“Pages From Baseball’s Past” Is a Real Treat For Fans of All Ages
I’ve known Craig Wright for a few years now and have known of him since I read The Diamond Appraised when it came out almost 25 years ago, so I was thrilled to hear that he wrote a new book. I’m also well aware of Wright’s work at his website “Pages From Baseball’s Past,” so it’s no surprise that he compiled his excellent stories for a book of the same name. Pages From Baseball’s Past contains 52 short articles about some of the men and women who shaped baseball over the years.
Wright covers a wide range of topics from the 19th century—Buck Ewing and Cap Anson to name two—to the 20th—Babe Ruth’s mascot, an in-depth look at the creation and popularity of “Take Me Out to the Ball Game,” the Juan Marichal/Johnny Roseboro fight in 1965 and Cal Ripken’s complete game streak among them. While I consider myself extremely knowledgeable about the game, I was pleasantly surprised to learn some things I didn’t already know. And even those topics I do know were enjoyable in the retelling.
The book’s essays are short, well-researched and easily digestible, and are followed by what became my favorite feature—“Research Notes.” Rather than cram everything into several pages, Wright expertly chopped topics into a few pages and then ended each essay with lists of interesting tidbits.
For example, he describes the Marichal-Roseboro fracas in which Giants pitcher Juan Marichal smacked Dodgers catcher Johnny Roseboro over the head with a bat, touching off a 14-minute brawl, and how Marichal’s subsequent suspension might have cost the Giants the pennant, and Marichal the ERA title. Wright completes the story with a handful of facts that complement the previous pages— how Roseboro performed after the incident, Sandy Koufax’s reluctance to throw at batters and his record 323 innings in 1966 without hitting a batter, and a civil suit brought by Roseboro that resulted in a $7,500 settlement are among the facts included in the “Research Notes.”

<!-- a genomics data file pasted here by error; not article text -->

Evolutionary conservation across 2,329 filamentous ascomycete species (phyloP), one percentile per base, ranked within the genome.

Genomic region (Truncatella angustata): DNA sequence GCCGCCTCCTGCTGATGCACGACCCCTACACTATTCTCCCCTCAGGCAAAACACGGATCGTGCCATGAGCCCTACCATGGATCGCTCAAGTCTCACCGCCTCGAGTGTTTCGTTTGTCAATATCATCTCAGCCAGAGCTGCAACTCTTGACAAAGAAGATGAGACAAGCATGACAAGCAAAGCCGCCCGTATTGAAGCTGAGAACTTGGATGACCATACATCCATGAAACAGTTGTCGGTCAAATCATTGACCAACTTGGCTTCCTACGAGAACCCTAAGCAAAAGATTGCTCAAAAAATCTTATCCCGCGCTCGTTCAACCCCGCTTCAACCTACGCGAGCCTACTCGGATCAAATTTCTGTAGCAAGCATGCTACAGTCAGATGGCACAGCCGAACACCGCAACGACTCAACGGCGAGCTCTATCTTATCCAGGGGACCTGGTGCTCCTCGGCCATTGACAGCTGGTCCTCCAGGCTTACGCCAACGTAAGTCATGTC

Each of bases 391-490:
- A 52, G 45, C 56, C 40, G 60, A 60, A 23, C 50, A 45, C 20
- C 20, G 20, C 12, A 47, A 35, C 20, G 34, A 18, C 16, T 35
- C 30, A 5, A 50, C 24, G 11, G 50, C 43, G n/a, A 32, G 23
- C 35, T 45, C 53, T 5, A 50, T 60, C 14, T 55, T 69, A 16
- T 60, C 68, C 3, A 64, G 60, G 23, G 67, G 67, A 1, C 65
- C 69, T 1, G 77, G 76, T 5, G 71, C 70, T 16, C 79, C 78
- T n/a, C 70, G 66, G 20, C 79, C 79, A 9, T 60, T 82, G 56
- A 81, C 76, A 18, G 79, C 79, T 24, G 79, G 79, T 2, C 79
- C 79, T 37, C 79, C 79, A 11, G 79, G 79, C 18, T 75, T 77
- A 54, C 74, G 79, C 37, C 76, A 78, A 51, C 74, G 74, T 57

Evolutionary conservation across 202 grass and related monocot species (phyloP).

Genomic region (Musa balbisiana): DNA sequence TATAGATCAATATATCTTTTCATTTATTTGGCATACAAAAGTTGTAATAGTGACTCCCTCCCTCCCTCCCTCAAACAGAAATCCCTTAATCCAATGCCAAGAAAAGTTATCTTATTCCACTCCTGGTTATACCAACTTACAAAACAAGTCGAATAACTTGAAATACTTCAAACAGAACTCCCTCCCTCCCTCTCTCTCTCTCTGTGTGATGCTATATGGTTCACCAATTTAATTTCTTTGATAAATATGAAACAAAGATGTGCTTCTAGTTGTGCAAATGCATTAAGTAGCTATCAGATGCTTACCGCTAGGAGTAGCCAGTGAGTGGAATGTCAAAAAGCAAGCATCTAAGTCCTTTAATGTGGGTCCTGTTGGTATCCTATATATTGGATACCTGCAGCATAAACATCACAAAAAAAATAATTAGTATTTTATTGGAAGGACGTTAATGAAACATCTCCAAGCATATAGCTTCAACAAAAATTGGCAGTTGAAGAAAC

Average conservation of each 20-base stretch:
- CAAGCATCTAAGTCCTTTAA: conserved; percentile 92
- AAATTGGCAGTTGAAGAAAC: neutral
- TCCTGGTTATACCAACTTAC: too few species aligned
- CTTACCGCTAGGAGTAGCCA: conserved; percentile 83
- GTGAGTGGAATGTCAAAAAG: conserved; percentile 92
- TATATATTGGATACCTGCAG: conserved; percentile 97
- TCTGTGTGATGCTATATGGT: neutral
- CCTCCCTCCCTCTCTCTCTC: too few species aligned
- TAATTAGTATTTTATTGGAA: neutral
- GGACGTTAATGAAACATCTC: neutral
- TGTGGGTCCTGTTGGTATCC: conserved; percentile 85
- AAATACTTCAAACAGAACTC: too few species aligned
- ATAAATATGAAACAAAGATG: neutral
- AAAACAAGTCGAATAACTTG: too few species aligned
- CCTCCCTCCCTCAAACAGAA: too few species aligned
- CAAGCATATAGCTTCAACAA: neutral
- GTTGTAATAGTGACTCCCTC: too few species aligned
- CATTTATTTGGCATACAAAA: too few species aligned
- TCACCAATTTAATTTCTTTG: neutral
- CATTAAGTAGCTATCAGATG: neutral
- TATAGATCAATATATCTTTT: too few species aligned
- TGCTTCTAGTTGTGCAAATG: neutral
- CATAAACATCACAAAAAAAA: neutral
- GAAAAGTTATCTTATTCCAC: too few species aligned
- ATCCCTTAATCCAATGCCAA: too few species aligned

Except in a few cases, the stories aren’t presented in any particular order and the book can be read in small doses or from cover to cover. When I first opened it the article that immediately caught my eye was “Baseball’s Most Undeserved Batting Title,” about Cap Anson’s .407 batting average in 1879 and how he was credited with too many hits and too few at-bats. Even though that chapter is in the second half of the book, starting there didn’t spoil anything for me. I simply tracked back to the beginning and read from there.
There are some passages that are better read in order—pages 18 to 32 are broken up into five essays devoted to “Take Me Out to the Ball Game,” and later there are consecutive articles devoted to writer Frank O’Rourke and how some of his books eerily predicted the future—otherwise “Shoeless Joe” Jackson is next to Ripken, the Miracle Mets are next to Frank “Wildfire” Schulte, etc.
Whether you’re someone like me who’s been researching baseball for 40 years, a casual fan or someone who has a son or daughter who wants to learn more about the game, I can’t recommend Pages From Baseball’s Past enough. It’s an entertaining and informative read that will keep you warm until pitchers and catchers report early next year.